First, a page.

The High Price of Secrecy
How much Bob Gioia and friends paid downstate lawyers to keep you in the dark about regional healthcare
On April Fool’s Day, Artvoice filed a FOIL request with Great Lakes Health System of Western New York, the entity formerly known as Western New York Health System, formerly known as Newco, that was created by the Berger Commission to consolidate private not-for-profit Kaleida Health and Erie County Medical Center, a public benefit corporation.
Last Wednesday, May 20, we received some of the documents we requested on a disk. This was a gracious gesture, since at 25 cents a page, we would have had to pay over $30 for hard copies of the 128 pages of legal bills sent to Western New York Health System (WNYHS), the State University of New York (Attn: SUNYAB President John Simpson), and Kaleida Health by the law firm Garfunkel, Wild & Travis, P.C., of Great Neck, Long Island from November 1, 2007 through April 1, 2009. (View those legal bills here. [PDF/3.4MB])
It appears the firm took in close to $400,000 handling various legal matters for the new entity, including around $165,000 representing Great Lakes Health in the Reese v. Daines case, which was brought seeking openness to board meetings and records for the press and public after Freedom of Information requests made by this newspaper had been denied.
Garfunkel, Wild & Travis lost that case on September 12, 2008, when Judge Patrick H. NeMoyer ruled that WNYHS must “adhere to the requirements of the Open Meetings Law until such time as the hospital merger is completed and ECMCC is dissolved as a public benefit corporation.” To date, ECMCC remains a public benefit corporation.
Rather than accept that ruling and abide by the law, the entity now known as Great Lakes Health decided to battle on in the courts, in the interest of darkness and secrecy, and wound up losing that too, unanimously, in the Appellate Division, Fourth Judicial Department of the Supreme Court of the State of New York in Rochester on May 1, 2009.
The only thing they got from the appeal was a reversal of NeMoyer’s ruling that awarded attorney’s fees to Peter A. Reese, who argued the case against WNYHS. Had they simply paid Reese’s bill, it would have saved them a lot of money, judging by the $480/hour Garfunkel, Wild & Travis attorney Leonard M. Rosenberg charged them.
You can peruse the entire document at Artvoice.com, but take this example: Invoice number 197668, dated January 31, 2009, shows that Rosenberg made almost $15,000 for 30 hours of work that was laughed out of court. Lower-echelon members of the firm brought that one bill to $24,160.21. That amount is typical of the sums paid on a monthly basis to a law firm located on Long Island by the group that claims it is “unveiling a bold, new model of healthcare delivery for Western New York.”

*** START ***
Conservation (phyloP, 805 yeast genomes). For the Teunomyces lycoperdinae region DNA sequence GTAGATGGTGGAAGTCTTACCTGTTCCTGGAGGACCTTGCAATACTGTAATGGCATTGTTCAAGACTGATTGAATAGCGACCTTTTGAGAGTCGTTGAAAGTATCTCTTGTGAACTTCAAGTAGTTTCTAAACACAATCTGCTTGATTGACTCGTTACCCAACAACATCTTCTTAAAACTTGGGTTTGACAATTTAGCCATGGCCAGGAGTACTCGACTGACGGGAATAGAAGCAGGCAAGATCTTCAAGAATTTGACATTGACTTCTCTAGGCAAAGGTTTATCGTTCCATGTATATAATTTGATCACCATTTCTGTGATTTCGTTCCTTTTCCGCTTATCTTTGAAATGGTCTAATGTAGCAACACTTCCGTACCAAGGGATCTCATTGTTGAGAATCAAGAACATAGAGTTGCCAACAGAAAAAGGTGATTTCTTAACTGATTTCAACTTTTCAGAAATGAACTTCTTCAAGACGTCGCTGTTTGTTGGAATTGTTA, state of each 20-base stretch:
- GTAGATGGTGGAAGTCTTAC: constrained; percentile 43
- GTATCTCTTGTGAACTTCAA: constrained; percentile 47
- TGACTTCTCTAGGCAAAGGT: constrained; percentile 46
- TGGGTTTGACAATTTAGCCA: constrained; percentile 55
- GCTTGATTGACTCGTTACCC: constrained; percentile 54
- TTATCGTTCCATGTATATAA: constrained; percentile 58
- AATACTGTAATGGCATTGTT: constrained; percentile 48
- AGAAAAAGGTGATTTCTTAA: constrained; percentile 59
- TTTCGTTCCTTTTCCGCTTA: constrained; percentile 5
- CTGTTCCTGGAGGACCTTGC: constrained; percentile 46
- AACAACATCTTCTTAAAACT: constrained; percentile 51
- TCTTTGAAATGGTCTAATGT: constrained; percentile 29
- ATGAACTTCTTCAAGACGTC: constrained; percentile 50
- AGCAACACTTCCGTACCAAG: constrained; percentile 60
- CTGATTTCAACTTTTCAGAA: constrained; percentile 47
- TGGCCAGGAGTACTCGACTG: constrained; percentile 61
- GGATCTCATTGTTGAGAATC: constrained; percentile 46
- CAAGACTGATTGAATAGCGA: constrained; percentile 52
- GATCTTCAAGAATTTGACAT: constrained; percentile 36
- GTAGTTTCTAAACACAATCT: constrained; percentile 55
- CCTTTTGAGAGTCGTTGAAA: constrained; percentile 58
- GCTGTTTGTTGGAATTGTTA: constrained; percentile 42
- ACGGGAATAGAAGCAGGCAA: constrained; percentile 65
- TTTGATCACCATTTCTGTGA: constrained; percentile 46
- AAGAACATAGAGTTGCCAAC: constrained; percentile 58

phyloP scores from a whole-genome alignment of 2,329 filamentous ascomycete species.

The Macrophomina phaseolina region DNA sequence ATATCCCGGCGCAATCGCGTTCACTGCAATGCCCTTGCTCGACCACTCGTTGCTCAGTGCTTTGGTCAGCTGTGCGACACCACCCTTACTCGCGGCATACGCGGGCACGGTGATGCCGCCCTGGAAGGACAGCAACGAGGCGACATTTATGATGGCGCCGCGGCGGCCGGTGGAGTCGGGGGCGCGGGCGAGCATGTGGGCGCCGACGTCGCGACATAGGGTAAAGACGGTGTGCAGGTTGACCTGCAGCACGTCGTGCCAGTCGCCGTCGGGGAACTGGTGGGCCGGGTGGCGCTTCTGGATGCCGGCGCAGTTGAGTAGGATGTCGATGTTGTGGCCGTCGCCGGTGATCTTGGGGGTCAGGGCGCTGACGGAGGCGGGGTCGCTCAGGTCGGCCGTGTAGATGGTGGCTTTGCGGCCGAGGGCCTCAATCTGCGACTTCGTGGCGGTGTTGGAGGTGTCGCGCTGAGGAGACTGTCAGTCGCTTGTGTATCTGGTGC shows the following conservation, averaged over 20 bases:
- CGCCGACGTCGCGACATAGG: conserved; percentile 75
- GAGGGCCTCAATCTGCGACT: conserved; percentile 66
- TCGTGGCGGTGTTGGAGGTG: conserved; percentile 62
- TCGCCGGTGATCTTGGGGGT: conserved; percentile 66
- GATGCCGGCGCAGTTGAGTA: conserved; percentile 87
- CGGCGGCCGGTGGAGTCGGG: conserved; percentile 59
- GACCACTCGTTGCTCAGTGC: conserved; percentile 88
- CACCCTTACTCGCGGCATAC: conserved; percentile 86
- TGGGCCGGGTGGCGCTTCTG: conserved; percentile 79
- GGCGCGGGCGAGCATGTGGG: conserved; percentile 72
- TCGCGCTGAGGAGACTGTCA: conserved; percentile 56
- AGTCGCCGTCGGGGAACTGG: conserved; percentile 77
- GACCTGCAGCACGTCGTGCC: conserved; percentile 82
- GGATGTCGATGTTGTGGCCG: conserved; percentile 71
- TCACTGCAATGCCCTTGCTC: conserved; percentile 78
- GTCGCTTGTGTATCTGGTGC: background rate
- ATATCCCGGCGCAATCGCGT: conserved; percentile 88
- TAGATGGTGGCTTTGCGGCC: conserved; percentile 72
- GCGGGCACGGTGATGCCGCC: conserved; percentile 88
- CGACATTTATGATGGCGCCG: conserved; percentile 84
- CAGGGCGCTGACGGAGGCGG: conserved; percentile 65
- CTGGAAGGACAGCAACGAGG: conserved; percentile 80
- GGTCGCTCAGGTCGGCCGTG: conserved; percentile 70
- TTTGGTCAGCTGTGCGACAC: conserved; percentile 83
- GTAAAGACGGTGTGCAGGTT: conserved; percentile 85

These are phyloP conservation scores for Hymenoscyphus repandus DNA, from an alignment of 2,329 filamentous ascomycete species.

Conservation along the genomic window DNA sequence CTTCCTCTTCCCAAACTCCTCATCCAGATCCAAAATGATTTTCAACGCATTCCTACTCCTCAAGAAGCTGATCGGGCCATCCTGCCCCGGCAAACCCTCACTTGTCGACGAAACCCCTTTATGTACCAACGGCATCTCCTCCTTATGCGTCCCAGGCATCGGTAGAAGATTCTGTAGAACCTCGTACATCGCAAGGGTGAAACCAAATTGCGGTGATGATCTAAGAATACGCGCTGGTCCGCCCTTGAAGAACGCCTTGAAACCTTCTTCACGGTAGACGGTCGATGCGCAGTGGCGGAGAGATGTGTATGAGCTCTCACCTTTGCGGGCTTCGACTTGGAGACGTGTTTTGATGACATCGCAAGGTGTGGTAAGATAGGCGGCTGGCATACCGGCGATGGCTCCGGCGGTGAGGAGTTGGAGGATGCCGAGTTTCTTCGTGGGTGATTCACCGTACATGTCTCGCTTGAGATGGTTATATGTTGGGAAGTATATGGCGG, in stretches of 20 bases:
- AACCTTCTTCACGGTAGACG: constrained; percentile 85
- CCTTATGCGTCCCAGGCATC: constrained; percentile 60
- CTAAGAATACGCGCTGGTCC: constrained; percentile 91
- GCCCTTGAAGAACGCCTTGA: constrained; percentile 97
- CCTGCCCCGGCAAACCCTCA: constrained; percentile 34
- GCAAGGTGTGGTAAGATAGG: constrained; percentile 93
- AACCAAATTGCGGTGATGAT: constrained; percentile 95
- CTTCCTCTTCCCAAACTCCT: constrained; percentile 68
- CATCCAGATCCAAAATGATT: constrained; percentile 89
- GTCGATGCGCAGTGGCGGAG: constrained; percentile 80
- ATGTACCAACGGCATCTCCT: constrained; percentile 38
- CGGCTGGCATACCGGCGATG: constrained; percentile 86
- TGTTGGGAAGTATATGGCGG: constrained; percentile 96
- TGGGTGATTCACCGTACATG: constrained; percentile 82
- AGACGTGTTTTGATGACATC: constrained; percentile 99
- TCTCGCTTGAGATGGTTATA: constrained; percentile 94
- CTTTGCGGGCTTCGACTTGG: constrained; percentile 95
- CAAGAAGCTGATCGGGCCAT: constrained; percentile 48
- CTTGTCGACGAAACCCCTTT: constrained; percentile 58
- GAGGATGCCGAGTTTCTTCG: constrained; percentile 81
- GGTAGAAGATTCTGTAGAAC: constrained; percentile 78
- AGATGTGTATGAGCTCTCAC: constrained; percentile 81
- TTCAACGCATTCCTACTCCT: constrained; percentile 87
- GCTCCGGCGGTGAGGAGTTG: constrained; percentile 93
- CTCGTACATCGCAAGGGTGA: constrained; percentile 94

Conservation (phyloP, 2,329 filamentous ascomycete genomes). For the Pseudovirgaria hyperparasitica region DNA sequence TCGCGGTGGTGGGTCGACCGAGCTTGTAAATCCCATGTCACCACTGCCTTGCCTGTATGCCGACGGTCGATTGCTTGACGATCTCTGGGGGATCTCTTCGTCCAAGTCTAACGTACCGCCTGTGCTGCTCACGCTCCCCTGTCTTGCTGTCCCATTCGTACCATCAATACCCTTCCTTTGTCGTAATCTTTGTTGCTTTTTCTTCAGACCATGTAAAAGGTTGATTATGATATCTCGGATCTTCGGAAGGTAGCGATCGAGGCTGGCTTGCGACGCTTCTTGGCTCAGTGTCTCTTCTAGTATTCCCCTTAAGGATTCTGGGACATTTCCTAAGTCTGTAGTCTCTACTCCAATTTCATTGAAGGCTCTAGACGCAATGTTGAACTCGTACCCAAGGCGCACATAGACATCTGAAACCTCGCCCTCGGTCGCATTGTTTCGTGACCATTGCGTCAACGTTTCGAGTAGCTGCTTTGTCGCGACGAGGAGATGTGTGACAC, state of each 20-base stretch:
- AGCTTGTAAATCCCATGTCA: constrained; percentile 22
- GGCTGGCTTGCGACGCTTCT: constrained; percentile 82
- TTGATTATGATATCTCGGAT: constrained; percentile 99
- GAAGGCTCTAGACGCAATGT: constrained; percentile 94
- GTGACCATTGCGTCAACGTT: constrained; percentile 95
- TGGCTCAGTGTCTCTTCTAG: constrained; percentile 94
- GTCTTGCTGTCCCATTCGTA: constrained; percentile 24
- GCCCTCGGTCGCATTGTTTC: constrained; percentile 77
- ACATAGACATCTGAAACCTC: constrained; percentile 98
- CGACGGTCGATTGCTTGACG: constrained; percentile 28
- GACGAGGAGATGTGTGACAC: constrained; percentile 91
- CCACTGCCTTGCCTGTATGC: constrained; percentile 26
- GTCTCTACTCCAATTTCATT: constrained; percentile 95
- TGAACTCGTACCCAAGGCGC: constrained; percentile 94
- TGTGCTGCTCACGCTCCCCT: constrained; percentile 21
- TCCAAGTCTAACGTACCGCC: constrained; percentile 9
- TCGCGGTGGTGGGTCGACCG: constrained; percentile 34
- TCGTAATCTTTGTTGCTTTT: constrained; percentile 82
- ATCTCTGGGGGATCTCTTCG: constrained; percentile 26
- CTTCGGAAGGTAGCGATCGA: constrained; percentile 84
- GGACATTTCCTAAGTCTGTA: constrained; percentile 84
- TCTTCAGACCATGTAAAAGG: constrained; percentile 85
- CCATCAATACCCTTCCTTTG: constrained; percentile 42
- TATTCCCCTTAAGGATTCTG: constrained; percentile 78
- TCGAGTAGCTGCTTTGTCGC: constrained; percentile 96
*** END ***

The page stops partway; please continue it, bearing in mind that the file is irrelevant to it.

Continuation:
Isn’t it also nice to discover that partner Robert Andrew Wild was named board chair for United Way of Long Island, according to the law firm’s Web site? I wonder how much he donated to the United Way of Buffalo and Erie County, after sucking so much money from the area in a failed attempt to keep the residents of our region completely in the dark about the future of our healthcare.
On that note, the next meeting of the Board of Great Lakes Health is conveniently scheduled for 7:30am on Wednesday, June 10 at Children’s Hospital. The meeting is open to the public thanks to these legal victories, and everyone who can make it is encouraged to attend.
Better check back with us as the date approaches, though. These meetings have a way of getting cancelled or postponed, and now that the masses have been put on alert, there’s no telling if, when, or where it will take place. Meetings are still not listed on the Great Lakes Health Web site, unless you count the notice for the April 2, 2009 board meeting that has come and gone.
Meanwhile the matter of Reese v. Daines is headed for the textbooks. An updated civil practice law book published by Matthew Bender & Co. will be covering the successful Article 78 petition, so all New York State attorneys can learn from the case. Even the high priced ones in Great Neck.
—buck quigleyblog comments powered by Disqus
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